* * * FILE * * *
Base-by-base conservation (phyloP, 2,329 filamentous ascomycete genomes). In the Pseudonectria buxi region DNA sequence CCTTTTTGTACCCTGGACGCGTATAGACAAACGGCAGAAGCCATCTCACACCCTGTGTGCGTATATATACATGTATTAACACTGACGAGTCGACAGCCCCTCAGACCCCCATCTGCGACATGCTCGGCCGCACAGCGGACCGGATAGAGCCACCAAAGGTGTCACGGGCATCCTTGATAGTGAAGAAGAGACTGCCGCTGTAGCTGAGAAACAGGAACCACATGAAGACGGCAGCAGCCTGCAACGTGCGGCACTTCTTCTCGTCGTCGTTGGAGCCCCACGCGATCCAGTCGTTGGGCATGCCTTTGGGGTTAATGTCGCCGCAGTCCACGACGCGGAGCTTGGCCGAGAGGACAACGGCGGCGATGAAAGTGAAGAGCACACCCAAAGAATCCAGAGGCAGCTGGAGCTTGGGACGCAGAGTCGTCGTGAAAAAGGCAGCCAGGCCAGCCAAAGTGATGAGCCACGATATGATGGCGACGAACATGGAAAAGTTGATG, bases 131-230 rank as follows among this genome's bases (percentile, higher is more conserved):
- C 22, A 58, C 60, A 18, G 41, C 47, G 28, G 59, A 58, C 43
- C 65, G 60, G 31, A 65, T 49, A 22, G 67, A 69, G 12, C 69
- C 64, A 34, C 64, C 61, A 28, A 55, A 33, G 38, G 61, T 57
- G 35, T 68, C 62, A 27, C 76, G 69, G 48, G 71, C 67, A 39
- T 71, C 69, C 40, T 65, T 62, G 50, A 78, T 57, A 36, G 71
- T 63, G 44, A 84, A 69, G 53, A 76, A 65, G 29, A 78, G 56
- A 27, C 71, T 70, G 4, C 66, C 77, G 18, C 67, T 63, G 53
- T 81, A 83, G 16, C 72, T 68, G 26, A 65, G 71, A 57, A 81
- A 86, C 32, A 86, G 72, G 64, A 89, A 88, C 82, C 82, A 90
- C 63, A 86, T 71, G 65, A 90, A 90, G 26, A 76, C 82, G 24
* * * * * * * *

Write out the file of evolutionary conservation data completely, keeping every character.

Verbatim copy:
Base-by-base conservation (phyloP, 2,329 filamentous ascomycete genomes). In the Pseudonectria buxi region DNA sequence CCTTTTTGTACCCTGGACGCGTATAGACAAACGGCAGAAGCCATCTCACACCCTGTGTGCGTATATATACATGTATTAACACTGACGAGTCGACAGCCCCTCAGACCCCCATCTGCGACATGCTCGGCCGCACAGCGGACCGGATAGAGCCACCAAAGGTGTCACGGGCATCCTTGATAGTGAAGAAGAGACTGCCGCTGTAGCTGAGAAACAGGAACCACATGAAGACGGCAGCAGCCTGCAACGTGCGGCACTTCTTCTCGTCGTCGTTGGAGCCCCACGCGATCCAGTCGTTGGGCATGCCTTTGGGGTTAATGTCGCCGCAGTCCACGACGCGGAGCTTGGCCGAGAGGACAACGGCGGCGATGAAAGTGAAGAGCACACCCAAAGAATCCAGAGGCAGCTGGAGCTTGGGACGCAGAGTCGTCGTGAAAAAGGCAGCCAGGCCAGCCAAAGTGATGAGCCACGATATGATGGCGACGAACATGGAAAAGTTGATG, bases 131-230 rank as follows among this genome's bases (percentile, higher is more conserved):
- C 22, A 58, C 60, A 18, G 41, C 47, G 28, G 59, A 58, C 43
- C 65, G 60, G 31, A 65, T 49, A 22, G 67, A 69, G 12, C 69
- C 64, A 34, C 64, C 61, A 28, A 55, A 33, G 38, G 61, T 57
- G 35, T 68, C 62, A 27, C 76, G 69, G 48, G 71, C 67, A 39
- T 71, C 69, C 40, T 65, T 62, G 50, A 78, T 57, A 36, G 71
- T 63, G 44, A 84, A 69, G 53, A 76, A 65, G 29, A 78, G 56
- A 27, C 71, T 70, G 4, C 66, C 77, G 18, C 67, T 63, G 53
- T 81, A 83, G 16, C 72, T 68, G 26, A 65, G 71, A 57, A 81
- A 86, C 32, A 86, G 72, G 64, A 89, A 88, C 82, C 82, A 90
- C 63, A 86, T 71, G 65, A 90, A 90, G 26, A 76, C 82, G 24